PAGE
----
The Old New Thing

Simulating media controller buttons like Play and Pause

Today's Little Program simulates pressing the Play/Pause button on your fancy keyboard. This might be useful if you want to write a program that converts some other input (say, gesture detection) into media controller events. One way of doing this is to take advantage of the Def­Window­Proc function, since the default behavior for ...
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Marshaling won't get in your way if it isn't needed

I left an exercise at the end of last week's article: "Why is the RPC_X_NULL_REF_POINTER error raised only sometimes?" COM subscribes to the principle that if no marshaling is needed, then an interface pointer points directly at the object with no COM code in between. If the current thread is running in a single-threaded apartment, and it ...
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If a process crashes while holding a mutex, why is its ownership magically transferred to another process?

A customer was observing strange mutex ownership behavior. They had two processes that used a mutex to coordinate access to some shared resource. When the first process crashed while owning the mutex, they found that the second process somehow magically gained ownership of that mutex. Specifically, when the first process crashed, the second ...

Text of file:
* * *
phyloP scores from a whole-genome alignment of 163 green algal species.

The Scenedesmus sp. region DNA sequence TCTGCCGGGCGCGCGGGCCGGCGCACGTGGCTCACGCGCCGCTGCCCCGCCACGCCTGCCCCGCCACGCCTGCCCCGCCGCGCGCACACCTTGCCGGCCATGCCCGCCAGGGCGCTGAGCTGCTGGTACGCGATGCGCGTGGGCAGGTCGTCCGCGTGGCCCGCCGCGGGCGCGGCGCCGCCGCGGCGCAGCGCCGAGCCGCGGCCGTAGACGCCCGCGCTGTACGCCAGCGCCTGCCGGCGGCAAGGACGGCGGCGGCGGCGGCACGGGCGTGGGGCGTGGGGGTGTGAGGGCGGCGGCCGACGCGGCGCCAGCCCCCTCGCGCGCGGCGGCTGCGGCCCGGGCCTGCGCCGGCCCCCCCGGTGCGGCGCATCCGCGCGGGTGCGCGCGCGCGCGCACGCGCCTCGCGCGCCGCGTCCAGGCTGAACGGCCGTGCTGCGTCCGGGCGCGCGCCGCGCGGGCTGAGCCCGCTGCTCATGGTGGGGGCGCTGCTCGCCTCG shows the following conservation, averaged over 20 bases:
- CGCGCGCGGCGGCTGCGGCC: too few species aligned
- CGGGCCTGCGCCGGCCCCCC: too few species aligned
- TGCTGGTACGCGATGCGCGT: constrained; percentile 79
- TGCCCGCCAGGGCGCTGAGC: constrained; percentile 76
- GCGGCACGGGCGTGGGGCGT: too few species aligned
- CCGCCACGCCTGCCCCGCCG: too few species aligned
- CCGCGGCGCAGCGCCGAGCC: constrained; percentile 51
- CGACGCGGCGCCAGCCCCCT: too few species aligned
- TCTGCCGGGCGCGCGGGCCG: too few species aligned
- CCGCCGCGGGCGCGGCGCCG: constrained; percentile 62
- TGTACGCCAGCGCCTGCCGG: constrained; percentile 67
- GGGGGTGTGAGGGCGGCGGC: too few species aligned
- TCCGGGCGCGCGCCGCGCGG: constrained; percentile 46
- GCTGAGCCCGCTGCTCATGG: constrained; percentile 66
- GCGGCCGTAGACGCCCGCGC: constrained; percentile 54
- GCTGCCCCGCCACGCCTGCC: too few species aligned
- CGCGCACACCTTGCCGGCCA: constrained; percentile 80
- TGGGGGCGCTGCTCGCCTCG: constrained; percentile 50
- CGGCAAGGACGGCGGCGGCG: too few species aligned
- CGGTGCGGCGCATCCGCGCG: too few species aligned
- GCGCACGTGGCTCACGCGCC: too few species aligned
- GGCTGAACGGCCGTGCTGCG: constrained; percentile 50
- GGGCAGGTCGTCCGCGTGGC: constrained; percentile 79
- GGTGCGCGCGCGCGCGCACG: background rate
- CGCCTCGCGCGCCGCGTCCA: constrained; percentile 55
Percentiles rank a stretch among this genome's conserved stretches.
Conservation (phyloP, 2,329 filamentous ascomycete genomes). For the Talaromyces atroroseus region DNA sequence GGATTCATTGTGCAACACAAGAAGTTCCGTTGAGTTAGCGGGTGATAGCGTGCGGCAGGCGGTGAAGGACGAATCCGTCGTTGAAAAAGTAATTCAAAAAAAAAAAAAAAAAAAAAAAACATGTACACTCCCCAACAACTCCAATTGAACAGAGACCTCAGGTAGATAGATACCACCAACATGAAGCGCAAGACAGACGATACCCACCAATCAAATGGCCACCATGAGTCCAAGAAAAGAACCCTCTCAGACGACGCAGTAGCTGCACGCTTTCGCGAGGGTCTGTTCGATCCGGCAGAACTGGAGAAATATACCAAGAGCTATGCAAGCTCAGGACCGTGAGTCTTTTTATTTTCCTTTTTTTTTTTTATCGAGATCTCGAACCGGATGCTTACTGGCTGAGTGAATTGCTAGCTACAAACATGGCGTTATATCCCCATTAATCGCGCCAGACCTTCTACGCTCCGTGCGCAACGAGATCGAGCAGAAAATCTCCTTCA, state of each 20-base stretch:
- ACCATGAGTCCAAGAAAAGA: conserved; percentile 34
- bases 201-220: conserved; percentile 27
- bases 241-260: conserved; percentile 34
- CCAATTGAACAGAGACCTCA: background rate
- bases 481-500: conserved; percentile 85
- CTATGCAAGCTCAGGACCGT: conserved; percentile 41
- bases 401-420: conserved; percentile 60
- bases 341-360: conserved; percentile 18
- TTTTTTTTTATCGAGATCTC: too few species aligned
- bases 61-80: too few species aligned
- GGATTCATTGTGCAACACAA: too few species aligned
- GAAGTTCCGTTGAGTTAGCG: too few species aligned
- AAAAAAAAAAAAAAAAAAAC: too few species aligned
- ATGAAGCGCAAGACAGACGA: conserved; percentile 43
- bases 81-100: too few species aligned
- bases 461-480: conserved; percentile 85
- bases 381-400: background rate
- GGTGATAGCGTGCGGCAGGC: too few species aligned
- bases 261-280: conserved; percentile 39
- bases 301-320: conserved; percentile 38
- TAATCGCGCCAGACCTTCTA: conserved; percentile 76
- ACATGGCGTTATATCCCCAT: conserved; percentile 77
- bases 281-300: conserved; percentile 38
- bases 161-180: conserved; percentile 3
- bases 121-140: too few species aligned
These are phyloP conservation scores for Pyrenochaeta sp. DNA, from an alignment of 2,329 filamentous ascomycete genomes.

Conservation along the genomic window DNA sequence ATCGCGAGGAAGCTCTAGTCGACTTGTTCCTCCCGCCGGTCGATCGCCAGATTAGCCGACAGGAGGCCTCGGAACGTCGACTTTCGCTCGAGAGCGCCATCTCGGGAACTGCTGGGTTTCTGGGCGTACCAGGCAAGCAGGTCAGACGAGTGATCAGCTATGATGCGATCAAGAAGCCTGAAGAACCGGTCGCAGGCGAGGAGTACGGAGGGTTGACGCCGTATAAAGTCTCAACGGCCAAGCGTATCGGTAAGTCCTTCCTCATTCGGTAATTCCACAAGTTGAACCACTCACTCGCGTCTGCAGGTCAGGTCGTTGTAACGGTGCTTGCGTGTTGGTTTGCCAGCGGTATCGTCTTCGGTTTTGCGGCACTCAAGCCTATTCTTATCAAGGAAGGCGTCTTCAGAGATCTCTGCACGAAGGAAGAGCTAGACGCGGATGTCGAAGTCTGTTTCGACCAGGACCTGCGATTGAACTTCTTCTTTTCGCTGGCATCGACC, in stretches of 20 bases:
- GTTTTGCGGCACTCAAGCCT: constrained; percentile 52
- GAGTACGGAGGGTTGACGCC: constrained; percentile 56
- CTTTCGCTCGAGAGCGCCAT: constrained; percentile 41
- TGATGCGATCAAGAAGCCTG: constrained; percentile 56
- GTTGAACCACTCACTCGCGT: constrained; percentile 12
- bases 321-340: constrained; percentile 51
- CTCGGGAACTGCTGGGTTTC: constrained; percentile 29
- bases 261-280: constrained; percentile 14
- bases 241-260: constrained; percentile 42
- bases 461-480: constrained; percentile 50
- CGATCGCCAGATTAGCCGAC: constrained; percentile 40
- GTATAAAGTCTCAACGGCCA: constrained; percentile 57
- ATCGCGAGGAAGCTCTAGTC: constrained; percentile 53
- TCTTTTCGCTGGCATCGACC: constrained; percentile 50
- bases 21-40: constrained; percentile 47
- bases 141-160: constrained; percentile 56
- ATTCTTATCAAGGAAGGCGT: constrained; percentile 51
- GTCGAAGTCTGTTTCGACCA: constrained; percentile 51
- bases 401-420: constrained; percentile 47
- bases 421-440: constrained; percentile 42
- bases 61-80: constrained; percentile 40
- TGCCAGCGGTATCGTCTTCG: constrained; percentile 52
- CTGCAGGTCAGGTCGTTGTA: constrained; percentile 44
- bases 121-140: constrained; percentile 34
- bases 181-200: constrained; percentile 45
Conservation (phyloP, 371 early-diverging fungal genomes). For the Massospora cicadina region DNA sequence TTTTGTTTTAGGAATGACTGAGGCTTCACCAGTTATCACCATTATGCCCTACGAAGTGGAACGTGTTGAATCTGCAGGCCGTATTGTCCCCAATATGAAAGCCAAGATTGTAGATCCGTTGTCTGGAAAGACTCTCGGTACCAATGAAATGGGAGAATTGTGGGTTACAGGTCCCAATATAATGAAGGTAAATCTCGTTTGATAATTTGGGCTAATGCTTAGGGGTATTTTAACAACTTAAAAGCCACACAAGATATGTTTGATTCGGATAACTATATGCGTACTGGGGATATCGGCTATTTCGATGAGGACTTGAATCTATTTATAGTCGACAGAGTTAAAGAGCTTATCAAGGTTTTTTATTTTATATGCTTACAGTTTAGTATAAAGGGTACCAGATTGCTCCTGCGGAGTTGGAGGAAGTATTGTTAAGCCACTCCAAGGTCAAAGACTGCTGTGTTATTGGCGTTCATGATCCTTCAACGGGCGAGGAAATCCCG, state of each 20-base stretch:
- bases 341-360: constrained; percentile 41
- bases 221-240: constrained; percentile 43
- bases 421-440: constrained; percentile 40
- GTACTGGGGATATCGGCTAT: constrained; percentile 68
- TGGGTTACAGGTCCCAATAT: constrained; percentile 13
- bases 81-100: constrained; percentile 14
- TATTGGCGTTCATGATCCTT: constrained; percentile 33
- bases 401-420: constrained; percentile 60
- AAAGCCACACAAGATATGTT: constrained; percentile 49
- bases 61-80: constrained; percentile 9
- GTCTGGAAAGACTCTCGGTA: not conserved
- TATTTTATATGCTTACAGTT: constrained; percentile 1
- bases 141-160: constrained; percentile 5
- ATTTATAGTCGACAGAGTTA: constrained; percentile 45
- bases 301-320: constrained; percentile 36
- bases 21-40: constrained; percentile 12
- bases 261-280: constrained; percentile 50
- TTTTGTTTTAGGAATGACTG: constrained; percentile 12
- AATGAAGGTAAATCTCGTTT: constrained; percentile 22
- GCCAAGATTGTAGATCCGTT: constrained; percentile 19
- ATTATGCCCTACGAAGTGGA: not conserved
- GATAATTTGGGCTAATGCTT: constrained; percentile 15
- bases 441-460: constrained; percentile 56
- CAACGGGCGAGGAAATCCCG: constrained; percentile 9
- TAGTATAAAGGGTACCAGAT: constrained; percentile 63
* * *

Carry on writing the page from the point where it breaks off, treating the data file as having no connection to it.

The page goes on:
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What is the story of the mysterious DS_RECURSE dialog style?

There are a few references to the DS_RECURSE dialog style scattered throughout MSDN, and they are all of the form "Don't use it." But if you look in your copy of winuser.h, there is no sign of DS_RECURSE anywhere. This obviously makes it trivial to avoid using it because you couldn't use it even if you wanted it, seeing as it doesn't exist. "...

Receiving a notification any time the selection changes in an Explorer window

Today's Little Program merely prints a message whenever the user changes the selection on the desktop. I chose the desktop for expediency, since it saves me the trouble of coming up with a way for the user to specify which Explorer window they want to track. Also, all I do is print a message saying "Selection changed!"; actually getting the ...
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I marked my parameter as [optional], so why do I get an RPC error when I pass NULL?

Consider the following interface declaration in an IDL file: The idea here is that you want to be able to call the Cancel method as pFoo->Cancel(NULL) if you don't want to provide a reason. If you try this, you'll find that the call sometimes fails with error 0x800706F4, which decodes to HRESULT_FROM_WIN32(RPC_X_NULL_REF_POINTER). ...
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